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Inspector Charlie Adams thought he was being summoned to a meeting. Instead, he rounded a corner inside his North Side police station to find dozens of community members waiting to surprise him.

They erupted in applause, then presented Adams with a plaque for "going above and beyond" the call of duty. The award acknowledged his 37 years of service as a police officer in Minneapolis, but also his steadfast efforts to build trust with and mentor youth — on and off the football field.

"He is the gold standard," said Gerald Moore, a retired Minneapolis Police Department commander who once served as Adams' field training officer. "Wish we could hire more folks like him."

Adams, the latest Northsider to lead that precinct, is a true son of the city.

He was raised in low-income federal housing projects and, as a teenager, was occasionally hassled by police while out with his friends. Adams understood what it felt like to be viewed with suspicion by white officers. After stints working security and driving the No. 21 night bus out of St. Paul, Adams joined MPD in 1987, hoping to change the system from within.

Since then, he's been an outspoken advocate for diversifying the department's ranks. That viewpoint wasn't always welcome.

Lt. Richard Zimmerman recalled the time in the 1980s that Adams, his former partner, was sent to internal affairs for giving a TV interview about the need to recruit more Black officers from the community. Despite resistance, colleagues credit his efforts with recruiting and training the next generation of minority cops.

He was one of five Black officers — known as "the Mill City 5" — who sued the department in 2007 over allegations that Blacks on the force were for decades subjected to a hostile work environment and disparate treatment. The officers settled out of court with the city for $740,000.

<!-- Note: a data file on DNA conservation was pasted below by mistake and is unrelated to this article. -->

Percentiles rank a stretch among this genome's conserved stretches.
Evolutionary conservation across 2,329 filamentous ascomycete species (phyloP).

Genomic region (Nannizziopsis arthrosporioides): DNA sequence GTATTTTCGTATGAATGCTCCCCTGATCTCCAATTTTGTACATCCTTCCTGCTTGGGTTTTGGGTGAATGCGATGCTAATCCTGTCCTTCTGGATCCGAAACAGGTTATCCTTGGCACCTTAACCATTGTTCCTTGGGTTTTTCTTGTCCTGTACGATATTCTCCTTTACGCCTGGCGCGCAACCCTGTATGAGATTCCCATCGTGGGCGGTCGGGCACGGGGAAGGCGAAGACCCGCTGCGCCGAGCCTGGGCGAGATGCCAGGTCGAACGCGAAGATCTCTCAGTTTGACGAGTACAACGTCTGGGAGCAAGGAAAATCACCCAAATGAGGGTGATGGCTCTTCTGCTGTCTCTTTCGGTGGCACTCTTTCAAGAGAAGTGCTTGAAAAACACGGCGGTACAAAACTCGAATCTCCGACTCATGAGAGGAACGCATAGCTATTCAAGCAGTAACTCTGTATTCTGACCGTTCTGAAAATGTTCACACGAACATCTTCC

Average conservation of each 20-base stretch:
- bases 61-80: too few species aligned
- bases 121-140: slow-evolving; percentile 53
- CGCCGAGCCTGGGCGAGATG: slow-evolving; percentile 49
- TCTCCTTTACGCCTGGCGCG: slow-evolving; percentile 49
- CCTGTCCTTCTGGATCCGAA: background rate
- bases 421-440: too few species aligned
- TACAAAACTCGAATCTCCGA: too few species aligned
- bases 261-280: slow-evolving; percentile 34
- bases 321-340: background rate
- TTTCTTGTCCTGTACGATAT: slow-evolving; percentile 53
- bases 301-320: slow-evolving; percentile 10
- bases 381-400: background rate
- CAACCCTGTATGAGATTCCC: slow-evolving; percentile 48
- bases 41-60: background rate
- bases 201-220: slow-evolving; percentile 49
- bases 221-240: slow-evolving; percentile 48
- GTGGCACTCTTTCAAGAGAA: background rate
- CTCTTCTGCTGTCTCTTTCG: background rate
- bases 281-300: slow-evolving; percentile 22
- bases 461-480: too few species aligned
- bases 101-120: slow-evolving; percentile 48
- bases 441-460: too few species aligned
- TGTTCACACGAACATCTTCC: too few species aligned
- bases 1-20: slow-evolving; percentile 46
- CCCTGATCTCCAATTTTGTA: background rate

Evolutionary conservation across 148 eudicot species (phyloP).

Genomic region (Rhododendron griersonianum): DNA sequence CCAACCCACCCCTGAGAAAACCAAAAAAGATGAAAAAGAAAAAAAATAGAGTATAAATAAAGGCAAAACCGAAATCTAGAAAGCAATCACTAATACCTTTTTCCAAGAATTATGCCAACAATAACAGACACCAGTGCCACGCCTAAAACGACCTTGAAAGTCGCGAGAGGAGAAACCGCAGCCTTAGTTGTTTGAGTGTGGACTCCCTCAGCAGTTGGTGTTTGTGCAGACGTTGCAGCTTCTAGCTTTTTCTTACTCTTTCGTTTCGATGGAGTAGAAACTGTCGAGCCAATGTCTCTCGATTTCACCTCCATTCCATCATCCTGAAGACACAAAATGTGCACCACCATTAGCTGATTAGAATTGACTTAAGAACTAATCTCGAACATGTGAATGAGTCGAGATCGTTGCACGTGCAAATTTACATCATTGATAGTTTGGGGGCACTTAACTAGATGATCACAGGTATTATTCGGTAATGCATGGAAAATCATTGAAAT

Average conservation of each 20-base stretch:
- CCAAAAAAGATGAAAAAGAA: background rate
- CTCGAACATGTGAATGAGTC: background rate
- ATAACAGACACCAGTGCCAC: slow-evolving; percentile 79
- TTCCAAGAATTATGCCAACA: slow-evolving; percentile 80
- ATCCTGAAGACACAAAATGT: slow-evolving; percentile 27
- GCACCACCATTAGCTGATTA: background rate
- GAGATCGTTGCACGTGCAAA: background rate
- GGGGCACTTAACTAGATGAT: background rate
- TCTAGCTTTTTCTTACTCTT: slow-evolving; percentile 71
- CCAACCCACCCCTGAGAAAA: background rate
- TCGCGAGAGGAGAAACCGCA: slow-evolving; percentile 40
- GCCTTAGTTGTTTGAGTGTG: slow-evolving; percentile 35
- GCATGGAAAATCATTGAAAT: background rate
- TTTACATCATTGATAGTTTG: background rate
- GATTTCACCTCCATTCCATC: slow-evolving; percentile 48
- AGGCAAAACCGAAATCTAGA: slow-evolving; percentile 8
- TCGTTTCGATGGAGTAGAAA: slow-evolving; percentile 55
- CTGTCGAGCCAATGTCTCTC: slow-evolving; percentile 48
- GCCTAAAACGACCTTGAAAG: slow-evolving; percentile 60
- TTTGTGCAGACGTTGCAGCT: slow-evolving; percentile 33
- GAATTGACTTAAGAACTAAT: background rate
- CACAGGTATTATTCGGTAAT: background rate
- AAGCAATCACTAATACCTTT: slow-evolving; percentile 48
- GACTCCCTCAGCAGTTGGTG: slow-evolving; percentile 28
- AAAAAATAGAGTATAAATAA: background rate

Former Chief Medaria Arradondo — another of the Mill City 5 — appointed Adams to his current role following the murder of George Floyd and amid a polarizing debate about the role of law enforcement in American society. Locals hailed him as the right choice: Adams had a thick skin and spoke frankly, never making promises he couldn't keep.

His ascent marked one of many hard-fought victories in the battle to break barriers in the overwhelmingly white department.

"Everything they told us you couldn't do, you have done," said civil rights activist Spike Moss, nodding to a row of Black leaders now in top positions within the police and fire department . "I'm honored to be in your presence, that God let me live long enough to see you in those uniforms."

"Charlie, at every level of your career, you've been a citizen of the Northside," Moss continued. "You've been a friend to the people. You've been whatever we needed you to be."

A line of elected officials — Attorney General Keith Ellison, Mayor Jacob Frey, Council Members Jeremiah Ellison and LaTrisha Vetaw, and Minneapolis Public School Board Chair Sharon El-Amin among them — lauded Adams' unwavering commitment to his hometown.

For years, Adams has served as a defensive coordinator for the North High football team, his alma mater. It's coached by his son, Charles Adams III, the school's former resource officer. Both men were prominently featured in the recent Showtime documentary "Boys in Blue," which chronicles the Polars' 2021 season and the murder of star quarterback Deshaun Hill Jr.

"Whenever I do anything in this community, it's a product of this man right here," said Charles Adams, flanked by his sister, Brittney. She followed in their footsteps patrolling the Fourth Precinct. "We service this community because this is where we came from."

Lisa Clemons, a retired MPD sergeant and founder of the street outreach group A Mother's Love, coordinated the surprise for Adams, her one-time mentor. Dozens of supporters gathered as she presented Adams with her organization's Community Leader award. A few demanded that he stay on the force for another 10 years at least.

"You deserve this and more," former Assistant Chief Kris Arneson said. "When you gonna retire?"

"Never!" several in the room retorted.

A previous version of this story incorrectly referred to Adams as the first Northsider to lead the Fourth Precinct.